In response to the rapid shifts in social, political, and economic climates taking place in the Middle East and North Africa, the International Foundation for Civil Society: Middle East and North Africa (IFCS) formed and commenced outreach and advocacy activities. The organization recognizes the new generation’s call to improve living conditions and to move away from the authoritarian culture that has been in place for decades.
Focusing its efforts on promoting the values upon which a civil society is founded and thrives, as well as bridging cultural gaps and fostering a discourse of understanding, the IFCS engages in a number of activities in effort to provide humanitarian aid to citizens of these turbulent regions. Included in these activities are the promotion of sports events, water improvement projects, cultural and historical exchange, and public health programs.
Bahman Baktiari serves as the Executive Director of the International Foundation for Civil Society: Middle East and North Africa.
Executive Director for the International Foundation for Civil Society, Bahman Baktiari, discusses how businesses and business models are attempting to help with the global water crisis.
A combination of droughts and urbanization is creating a global water crisis, where many citizens do npt have access to clean, potable water. Often, the grassroots solution of building wells is not enough, and a more in depth, long-term approach is needed.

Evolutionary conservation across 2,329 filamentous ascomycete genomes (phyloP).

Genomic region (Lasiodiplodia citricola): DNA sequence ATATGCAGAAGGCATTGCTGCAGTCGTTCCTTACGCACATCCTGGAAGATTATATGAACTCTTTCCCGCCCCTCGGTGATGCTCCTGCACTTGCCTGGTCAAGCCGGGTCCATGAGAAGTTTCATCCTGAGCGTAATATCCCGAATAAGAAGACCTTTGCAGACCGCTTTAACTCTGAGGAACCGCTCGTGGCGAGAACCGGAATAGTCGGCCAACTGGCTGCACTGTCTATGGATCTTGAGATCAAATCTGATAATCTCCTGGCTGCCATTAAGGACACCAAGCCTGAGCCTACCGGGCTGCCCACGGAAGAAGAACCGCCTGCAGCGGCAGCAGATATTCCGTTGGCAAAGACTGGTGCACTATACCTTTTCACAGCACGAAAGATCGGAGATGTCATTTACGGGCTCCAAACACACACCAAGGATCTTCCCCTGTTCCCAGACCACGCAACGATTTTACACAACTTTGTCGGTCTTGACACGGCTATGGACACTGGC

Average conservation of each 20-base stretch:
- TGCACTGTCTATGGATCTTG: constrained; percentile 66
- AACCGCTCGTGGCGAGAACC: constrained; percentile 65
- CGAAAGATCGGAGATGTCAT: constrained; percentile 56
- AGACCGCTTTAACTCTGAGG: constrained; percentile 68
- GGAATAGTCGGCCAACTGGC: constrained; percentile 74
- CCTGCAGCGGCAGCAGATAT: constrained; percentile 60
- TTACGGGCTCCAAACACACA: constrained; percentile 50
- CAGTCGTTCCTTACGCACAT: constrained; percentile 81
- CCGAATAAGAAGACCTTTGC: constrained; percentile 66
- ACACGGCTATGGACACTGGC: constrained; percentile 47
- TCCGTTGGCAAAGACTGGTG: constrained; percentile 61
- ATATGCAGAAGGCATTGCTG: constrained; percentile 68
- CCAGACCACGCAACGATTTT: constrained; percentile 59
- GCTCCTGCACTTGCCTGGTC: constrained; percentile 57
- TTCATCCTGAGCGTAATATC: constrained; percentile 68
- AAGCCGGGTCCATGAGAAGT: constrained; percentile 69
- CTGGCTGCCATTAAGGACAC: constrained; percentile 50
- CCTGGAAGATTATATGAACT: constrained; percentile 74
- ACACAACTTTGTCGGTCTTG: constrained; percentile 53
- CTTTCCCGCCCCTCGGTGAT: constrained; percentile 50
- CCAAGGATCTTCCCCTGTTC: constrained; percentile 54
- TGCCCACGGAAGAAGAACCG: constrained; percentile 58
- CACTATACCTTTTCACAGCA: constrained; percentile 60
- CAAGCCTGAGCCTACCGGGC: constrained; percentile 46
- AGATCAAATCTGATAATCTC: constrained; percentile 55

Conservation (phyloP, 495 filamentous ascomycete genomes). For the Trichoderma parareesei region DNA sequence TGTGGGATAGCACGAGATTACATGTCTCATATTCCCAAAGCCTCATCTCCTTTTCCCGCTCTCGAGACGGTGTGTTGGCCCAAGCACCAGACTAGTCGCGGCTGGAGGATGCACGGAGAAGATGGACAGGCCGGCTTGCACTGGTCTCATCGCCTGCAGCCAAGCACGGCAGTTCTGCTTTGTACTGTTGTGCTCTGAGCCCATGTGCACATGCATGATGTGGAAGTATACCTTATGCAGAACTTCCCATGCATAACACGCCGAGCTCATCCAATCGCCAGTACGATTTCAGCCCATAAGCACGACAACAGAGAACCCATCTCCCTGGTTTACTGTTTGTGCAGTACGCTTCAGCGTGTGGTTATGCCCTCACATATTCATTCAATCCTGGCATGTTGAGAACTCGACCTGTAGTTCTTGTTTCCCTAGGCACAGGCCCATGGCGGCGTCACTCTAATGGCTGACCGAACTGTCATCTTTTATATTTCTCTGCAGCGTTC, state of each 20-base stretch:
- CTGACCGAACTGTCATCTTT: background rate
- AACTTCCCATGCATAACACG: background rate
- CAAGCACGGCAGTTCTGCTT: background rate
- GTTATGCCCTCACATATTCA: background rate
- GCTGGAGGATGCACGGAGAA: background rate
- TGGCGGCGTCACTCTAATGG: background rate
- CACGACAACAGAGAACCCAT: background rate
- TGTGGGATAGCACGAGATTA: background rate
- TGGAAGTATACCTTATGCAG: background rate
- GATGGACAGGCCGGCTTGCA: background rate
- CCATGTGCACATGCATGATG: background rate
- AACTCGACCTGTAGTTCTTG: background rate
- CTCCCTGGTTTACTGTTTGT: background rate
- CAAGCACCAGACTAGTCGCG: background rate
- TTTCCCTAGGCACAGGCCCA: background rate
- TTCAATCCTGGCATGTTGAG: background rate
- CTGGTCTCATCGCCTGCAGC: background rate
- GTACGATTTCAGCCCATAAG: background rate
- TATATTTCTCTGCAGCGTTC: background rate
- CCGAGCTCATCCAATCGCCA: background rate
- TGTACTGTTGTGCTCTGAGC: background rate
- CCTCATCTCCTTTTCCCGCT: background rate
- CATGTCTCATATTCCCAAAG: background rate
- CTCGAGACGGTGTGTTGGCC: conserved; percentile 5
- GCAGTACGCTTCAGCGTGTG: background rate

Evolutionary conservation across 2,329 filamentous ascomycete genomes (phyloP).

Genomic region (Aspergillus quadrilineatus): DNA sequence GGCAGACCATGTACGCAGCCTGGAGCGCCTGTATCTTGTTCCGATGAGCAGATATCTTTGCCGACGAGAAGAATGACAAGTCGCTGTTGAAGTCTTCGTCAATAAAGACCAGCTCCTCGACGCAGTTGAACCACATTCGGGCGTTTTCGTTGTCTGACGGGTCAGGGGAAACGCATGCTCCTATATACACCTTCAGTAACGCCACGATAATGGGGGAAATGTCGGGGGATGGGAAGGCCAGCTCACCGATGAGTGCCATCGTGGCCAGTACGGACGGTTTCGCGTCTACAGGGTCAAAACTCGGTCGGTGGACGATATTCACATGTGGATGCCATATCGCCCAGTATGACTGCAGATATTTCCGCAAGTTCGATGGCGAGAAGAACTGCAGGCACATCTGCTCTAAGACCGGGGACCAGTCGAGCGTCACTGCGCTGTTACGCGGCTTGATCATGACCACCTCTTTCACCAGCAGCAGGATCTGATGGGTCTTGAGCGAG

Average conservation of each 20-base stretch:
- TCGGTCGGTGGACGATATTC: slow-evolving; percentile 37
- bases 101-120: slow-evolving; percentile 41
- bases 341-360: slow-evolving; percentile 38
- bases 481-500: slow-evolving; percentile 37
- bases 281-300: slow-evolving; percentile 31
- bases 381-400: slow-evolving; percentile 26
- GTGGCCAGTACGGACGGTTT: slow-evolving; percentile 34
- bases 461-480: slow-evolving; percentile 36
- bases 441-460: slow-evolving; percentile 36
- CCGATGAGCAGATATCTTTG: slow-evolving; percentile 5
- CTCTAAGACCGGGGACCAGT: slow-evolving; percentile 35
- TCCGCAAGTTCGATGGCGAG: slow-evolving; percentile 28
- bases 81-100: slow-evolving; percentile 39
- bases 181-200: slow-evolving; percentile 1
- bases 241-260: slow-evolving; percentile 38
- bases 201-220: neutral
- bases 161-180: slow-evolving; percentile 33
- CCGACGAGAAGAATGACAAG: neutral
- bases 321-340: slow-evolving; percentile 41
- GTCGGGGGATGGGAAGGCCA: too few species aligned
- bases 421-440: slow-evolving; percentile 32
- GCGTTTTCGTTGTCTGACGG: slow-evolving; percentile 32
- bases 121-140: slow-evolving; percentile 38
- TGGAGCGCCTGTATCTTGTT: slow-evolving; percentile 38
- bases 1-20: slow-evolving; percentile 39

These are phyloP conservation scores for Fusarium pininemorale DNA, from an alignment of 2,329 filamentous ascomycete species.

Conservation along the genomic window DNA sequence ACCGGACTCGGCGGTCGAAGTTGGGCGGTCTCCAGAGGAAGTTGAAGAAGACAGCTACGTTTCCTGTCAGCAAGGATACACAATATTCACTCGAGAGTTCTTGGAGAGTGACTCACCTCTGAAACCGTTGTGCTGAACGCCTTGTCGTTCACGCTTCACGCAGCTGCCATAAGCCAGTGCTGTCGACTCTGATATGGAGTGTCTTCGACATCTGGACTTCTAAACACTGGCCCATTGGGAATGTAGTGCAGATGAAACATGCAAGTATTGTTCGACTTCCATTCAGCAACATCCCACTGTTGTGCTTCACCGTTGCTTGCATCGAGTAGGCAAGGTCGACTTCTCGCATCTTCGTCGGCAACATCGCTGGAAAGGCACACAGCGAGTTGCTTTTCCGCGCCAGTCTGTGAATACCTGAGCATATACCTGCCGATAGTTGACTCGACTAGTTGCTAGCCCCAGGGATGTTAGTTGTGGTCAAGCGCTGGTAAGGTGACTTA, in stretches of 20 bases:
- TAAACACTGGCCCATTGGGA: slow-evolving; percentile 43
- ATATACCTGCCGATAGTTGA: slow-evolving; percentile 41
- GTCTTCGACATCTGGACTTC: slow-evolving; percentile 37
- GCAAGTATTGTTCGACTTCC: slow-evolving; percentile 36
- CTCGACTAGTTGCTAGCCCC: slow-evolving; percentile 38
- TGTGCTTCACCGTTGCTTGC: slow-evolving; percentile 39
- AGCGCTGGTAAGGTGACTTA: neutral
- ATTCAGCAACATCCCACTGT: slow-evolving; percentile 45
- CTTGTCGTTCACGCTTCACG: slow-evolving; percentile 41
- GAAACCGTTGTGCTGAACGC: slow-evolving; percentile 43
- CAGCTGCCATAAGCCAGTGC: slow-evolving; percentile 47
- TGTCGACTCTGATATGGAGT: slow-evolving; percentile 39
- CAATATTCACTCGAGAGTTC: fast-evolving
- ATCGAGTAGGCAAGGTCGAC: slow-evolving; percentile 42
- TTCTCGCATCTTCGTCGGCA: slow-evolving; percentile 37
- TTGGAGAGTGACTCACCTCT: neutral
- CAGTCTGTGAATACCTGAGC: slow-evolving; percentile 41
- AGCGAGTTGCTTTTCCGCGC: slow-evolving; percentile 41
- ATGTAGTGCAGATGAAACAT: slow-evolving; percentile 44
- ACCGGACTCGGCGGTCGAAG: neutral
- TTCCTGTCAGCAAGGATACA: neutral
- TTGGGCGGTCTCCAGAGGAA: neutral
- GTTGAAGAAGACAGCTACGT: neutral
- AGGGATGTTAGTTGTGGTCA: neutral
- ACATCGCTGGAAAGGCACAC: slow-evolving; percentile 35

Businesses are beginning to take note, and are using entrepreneurial techniques to work towards solutions. Coca-Cola dedicated $6 million to programs that will provide access to clean water for over 2 million Africans by 2015. PepsiCo has developed a branch titled PepsiCorps, which offers technical assistance, site management, and quality assurance for water infrastructure in small communities.
The Safe Water Network has partnered with Merck in Andhra Pradesh, India, to develop facilities for the distribution of clean water and to spread awareness of this source. By using business models for logistics and operations, the Safe Water Network has been able to improve access to clean water for multiple small communities across the globe, including in Ghana, Kenya, and India.
About the Author: Bahman Baktiari has extensive experience in international affairs, previously serving as the Director of the Middle East Center at the University of Utah, and maintaining a current membership with the United States Institute for Peace Working Group in Iran.